Easy to Grow Vegetables
While it is easy to grow vegetables, some vegetables are easier to
grow than others. When starting off a vegetable garden with your children,
you will want to begin with easy vegetables to grow to almost guarantee
a decent crop, encourage the children (and yourself!)
and keep enthusiasm for growing vegetables high!
Just how easy to grow vegetables are does depend in part on your
climate and the soil conditions, but the following list is generally
agreed across the board as being a good guide on
easy vegetables to grow.
List of Easy to Grow Vegetables
- Cress. This must be the absolutely most easy
vegetable to grow. Usually grown indoors in flat containers with
just some damp kitchen towel or blotting paper, you simply cannot
go wrong. Cress, like mustard, grows very quickly and is the ideal
starting place for young children. For added novelty, consider growing
- Lettuce. Again, lettuce can be grown inside or
out, in containers or in the vegetable patch. There are lots of
different varieties to chose from. Follow the advice on growing
lettuce and to begin with, try a smaller lettuce which grows
- Radishes. These are also a must on your list
of starter vegetables. They prefer a damper or colder climate, and
need very little maintenance - simply thin them out sufficiently
to ensure there is enough space for the bulbs to develop. Radishes
are often grown together with carrots, as the seedlings pop up quickly,
acting as row markers, and also help to break down the surface for
the weaker carrot seedlings to come through. See the different types
and all about growing radishes.
- Swiss Chard. Like spinach, chard
is not fussy about the ground and needs almost no care apart from
thinning out and weeding to begin with. Chard also looks nice, especially
the variety with red stems, and both the leaf and stem can be eaten.
In many climates, chard will overwinter quite cheerfully. Children
who don't like spinach, will often take to chard instead.
- Green Beans. Try the bush types for ease of cultivation,
though runner beans do offer more yield in the same space (because
they grow upwards!) and you can experiment with growing the beans
over arches, creating a tunnel of runner beans through which the
children can walk or make a bean teepee!
- Carrots. Providing you keep to a few simple rules,
growing carrots is easy. They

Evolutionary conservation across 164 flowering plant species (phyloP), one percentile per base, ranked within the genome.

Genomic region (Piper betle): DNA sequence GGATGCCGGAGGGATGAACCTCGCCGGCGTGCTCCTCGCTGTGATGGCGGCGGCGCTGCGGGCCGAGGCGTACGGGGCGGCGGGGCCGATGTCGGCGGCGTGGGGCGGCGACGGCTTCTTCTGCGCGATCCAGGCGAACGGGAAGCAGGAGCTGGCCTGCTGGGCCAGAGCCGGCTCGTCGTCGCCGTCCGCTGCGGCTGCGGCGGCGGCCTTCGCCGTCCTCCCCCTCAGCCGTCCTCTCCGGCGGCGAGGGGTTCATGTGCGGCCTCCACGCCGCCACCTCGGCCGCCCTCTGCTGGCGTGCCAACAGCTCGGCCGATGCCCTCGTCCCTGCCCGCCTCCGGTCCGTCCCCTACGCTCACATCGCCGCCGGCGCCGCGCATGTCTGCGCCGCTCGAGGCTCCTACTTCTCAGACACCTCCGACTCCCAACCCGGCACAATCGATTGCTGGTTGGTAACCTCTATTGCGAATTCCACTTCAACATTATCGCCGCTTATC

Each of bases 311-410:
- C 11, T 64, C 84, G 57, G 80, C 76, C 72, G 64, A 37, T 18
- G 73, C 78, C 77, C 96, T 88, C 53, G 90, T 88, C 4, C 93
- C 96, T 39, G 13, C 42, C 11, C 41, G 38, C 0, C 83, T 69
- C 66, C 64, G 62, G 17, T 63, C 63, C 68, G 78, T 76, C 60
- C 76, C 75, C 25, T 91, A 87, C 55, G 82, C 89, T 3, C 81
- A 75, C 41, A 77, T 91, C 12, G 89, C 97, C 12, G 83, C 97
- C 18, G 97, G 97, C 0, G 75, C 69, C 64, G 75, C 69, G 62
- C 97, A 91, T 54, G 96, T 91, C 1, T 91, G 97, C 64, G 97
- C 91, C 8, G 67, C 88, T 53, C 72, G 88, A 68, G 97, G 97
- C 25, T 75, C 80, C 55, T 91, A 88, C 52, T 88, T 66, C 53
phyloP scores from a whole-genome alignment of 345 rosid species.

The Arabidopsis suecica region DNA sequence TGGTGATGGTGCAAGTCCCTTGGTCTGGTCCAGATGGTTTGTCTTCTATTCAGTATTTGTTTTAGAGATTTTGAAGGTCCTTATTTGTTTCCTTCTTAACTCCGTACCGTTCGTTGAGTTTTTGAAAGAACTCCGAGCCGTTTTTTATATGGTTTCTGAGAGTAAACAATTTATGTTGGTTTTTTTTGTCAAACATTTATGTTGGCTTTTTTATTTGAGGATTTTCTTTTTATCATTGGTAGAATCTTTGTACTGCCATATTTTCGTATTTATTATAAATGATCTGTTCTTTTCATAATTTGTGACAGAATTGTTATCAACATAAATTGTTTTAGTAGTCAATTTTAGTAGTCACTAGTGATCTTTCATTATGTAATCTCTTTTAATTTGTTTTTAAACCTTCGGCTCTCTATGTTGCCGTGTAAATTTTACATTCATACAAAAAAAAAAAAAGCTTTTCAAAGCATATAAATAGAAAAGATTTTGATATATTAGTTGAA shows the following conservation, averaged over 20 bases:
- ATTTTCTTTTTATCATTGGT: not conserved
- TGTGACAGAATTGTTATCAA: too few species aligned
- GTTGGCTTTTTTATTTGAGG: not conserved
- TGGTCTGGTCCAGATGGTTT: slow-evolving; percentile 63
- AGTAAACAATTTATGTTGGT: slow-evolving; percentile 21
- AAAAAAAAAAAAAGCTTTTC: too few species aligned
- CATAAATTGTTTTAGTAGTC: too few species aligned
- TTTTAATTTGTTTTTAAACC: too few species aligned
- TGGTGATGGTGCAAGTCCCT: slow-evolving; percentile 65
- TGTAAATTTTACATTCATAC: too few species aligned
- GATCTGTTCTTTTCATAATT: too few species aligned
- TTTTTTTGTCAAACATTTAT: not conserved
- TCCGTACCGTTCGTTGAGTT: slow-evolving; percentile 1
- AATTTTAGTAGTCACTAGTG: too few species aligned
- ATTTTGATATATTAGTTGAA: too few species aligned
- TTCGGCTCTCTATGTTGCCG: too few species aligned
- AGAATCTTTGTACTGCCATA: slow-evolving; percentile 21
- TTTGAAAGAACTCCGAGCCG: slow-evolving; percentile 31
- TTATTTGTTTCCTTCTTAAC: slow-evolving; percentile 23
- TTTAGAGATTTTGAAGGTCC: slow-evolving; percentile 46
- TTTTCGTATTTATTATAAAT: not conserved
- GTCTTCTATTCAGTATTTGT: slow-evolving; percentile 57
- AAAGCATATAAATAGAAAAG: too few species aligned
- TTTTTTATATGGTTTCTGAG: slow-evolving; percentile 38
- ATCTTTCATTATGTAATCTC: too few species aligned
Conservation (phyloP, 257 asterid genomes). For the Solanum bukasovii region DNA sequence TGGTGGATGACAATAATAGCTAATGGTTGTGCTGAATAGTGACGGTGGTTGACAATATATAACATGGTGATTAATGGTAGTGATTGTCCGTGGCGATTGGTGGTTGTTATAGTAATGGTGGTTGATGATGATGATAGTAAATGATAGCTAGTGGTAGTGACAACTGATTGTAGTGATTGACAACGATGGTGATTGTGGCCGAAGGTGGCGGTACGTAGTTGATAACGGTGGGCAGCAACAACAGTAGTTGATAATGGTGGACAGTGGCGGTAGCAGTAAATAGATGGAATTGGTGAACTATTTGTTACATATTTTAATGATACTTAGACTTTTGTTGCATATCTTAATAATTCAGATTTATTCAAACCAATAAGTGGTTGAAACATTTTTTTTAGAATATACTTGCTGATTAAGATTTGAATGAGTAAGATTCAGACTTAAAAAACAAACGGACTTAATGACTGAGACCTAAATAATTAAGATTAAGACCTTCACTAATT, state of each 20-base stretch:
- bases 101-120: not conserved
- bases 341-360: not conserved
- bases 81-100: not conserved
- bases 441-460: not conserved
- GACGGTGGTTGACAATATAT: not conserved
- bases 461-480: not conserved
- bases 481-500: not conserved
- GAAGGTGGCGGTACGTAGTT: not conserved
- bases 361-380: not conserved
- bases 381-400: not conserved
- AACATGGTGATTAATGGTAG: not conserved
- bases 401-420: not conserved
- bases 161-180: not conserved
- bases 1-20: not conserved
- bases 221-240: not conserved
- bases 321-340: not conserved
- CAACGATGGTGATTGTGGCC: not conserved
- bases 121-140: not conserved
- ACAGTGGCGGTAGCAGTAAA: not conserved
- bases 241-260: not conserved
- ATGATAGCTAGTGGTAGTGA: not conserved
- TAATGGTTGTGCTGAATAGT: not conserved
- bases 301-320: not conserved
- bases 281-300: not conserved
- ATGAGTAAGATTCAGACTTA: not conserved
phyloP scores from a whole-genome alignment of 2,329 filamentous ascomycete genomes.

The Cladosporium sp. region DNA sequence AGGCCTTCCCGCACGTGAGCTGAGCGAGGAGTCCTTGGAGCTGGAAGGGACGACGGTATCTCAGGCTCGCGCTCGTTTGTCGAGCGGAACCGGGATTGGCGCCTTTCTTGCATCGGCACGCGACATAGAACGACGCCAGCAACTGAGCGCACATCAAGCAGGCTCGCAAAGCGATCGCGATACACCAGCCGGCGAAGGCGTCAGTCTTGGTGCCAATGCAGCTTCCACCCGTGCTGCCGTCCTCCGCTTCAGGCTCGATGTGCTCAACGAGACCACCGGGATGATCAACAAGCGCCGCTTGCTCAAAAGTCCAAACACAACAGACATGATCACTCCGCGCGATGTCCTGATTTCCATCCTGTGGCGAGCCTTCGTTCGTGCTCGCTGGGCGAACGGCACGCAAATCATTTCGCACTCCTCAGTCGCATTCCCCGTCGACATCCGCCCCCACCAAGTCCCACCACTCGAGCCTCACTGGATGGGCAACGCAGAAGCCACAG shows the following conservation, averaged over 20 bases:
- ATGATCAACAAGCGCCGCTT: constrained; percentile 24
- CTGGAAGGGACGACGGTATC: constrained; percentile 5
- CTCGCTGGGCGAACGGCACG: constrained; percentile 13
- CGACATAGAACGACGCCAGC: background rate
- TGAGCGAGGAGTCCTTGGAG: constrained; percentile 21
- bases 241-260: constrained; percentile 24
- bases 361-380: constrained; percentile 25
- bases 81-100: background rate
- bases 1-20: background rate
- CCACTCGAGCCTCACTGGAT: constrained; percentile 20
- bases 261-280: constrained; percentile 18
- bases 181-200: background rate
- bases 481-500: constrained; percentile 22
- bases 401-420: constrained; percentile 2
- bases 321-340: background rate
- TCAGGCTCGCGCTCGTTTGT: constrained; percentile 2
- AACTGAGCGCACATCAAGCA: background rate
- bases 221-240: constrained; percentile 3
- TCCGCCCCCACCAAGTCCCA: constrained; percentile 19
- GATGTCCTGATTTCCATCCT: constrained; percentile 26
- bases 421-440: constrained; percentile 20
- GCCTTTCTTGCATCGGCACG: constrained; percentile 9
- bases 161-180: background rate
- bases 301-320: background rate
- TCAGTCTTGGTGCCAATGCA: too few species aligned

prefer a cooler climate and can be planted as soon as the frost
is past and the ground is workable.
- Potatoes. Though often not considered to be an
easy to grow vegetable, potatoes actually are as long as they are
banked up and watered frequently. You can grow
potatoes in containers which means they don't take up much space
for a decent crop.
- Spinach. The best type of spinach to go for is
spinach beet (which is not really a 'true' spinach at all) as it
is less likely to bolt. Spinach prefers cooler climates so is ideal
planted in early spring or autumn (check the variety on the seed
packet), and like chard, leaves can be picked off and used and the
plant will just keep on growing.
- Onions. Your best bet is to plant onion sets
(miniature onions) rather than onion seeds to begin with. They are
easy for younger children to handle and need almost no maintenance
apart from initial weeding. Plant radishes together with the onions
to mark out the rows, as they sprout faster. Onions like to be planted
early on in the season, but there are also varieties which can be
planted in late summer or early autumn for a winter or spring crop.
- Beetroot. Like spinach, kids either love it or
hate it, but it is one of the easiest vegetables to grow. It can
be planted as soon as the frost is over and just requires damp ground
The above list are easy to grow vegetables because they can
be planted directly in the ground and don't require transplanting.
They are also not too fussy about the soil or climate and don't need
too much maintenance.
In warm climates it is also easy to grow vegetables
directly outdoors which in cooler climates may benefit from being
started off indoors or in a greenhouse and then being transplanted
later on when the weather has warmed up a bit. These are:
- Courgettes (Zucchini). Once established, courgettes
really do look after themselves. They need a lot of water and can
be prone to the same virus as cucumbers, so plant these two in different
areas of the garden. Courgette flowers are also edible and considered
- Tomatoes. Tomatoes are easy to grow as long as
the leaves do not get too wet. They need staking (usually with bamboo
canes) or can be grown upside down! In cooler, wetter climates they
do better indoors or in greenhouses but can be successful if planted
along a south-facing wall and given some protecting in the form
of a tomato frame. Choose cherry tomatoes as these are sweeter.
- Cucumbers. Cucumbers love climbing, so need some
form of frame to grow along or can be planted by a fence - like
tomatoes, they can also be grown upside down! In cooler climates,
they do best indoors or in the greenhouse.
- Pumpkins. Pumpkins
are a must for children! Pumpkins love hot summers and are well
worth growing just for their sheer interest. The plants need lots
of space and trailing kinds will grow along fences or trellis. Once
established, they require little maintenance apart from plenty of
Rhubarb is another vegetable
which is easy to grow and has the added benefit of coming up and providing
tasty produce year after year. Check out Savor
the Rhubarb for growing advice, recipies and just about everything
you could ever wish to know about this very versatile plant!
Return from Easy to Grow Vegetables
to Growing Vegetables